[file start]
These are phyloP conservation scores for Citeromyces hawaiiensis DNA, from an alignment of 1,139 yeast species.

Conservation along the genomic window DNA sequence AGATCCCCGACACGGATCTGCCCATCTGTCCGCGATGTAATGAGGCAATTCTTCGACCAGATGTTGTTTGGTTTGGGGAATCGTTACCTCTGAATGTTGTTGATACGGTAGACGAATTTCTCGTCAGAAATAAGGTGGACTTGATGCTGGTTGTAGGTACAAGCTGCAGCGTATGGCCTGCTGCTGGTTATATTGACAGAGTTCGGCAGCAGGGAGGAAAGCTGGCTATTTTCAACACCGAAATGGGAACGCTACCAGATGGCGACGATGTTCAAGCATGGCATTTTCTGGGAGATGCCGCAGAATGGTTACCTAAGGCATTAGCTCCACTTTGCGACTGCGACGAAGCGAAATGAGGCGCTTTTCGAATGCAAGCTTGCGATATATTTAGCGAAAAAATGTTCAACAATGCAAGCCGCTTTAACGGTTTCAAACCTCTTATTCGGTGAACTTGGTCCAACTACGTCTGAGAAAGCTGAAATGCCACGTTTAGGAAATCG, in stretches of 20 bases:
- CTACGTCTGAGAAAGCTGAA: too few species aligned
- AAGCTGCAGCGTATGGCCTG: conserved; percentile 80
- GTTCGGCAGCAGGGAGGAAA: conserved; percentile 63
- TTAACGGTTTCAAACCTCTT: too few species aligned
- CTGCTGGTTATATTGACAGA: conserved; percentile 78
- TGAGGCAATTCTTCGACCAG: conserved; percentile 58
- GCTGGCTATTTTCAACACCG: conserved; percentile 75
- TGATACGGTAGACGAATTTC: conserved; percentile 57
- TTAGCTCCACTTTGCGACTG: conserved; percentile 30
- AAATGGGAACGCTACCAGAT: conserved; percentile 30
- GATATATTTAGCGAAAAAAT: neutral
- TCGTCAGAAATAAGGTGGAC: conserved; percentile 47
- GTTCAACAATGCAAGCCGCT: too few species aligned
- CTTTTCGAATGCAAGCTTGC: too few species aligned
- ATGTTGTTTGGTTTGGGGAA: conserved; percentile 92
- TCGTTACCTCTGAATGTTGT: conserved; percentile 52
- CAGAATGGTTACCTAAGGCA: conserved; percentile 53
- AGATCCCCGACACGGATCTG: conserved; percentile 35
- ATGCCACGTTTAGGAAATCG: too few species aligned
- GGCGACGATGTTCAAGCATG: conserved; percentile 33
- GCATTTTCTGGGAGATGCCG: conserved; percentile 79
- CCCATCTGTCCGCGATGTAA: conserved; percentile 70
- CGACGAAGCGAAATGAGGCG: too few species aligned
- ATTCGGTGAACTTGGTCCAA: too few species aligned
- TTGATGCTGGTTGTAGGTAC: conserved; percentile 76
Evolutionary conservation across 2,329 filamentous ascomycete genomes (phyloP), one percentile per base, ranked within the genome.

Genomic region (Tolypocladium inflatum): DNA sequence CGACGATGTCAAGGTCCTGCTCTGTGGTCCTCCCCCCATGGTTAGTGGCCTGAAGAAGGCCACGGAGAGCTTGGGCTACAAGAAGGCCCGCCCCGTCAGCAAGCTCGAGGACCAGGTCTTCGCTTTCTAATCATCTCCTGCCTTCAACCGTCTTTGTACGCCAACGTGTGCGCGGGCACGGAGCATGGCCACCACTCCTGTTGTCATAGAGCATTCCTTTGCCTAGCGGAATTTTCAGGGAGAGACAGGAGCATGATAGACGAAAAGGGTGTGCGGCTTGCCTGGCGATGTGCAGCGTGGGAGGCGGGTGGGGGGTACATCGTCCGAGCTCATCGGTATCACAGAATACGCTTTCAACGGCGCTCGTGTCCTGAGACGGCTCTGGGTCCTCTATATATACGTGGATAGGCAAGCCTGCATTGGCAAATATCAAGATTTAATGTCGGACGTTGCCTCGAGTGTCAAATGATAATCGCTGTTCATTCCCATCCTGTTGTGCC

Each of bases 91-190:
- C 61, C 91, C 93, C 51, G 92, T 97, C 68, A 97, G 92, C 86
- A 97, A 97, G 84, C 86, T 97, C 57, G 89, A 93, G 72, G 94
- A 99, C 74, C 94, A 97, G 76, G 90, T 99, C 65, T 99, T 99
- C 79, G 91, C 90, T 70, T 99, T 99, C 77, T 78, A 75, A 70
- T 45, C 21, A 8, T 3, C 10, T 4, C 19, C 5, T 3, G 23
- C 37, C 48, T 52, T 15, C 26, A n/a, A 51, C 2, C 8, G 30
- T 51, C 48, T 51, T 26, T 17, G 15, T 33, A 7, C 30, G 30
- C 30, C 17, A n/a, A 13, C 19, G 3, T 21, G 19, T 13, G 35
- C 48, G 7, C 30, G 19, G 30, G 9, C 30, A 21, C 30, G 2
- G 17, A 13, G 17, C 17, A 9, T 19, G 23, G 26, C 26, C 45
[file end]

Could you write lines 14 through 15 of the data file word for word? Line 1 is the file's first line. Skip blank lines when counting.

- TCGTCAGAAATAAGGTGGAC: conserved; percentile 47
- GTTCAACAATGCAAGCCGCT: too few species aligned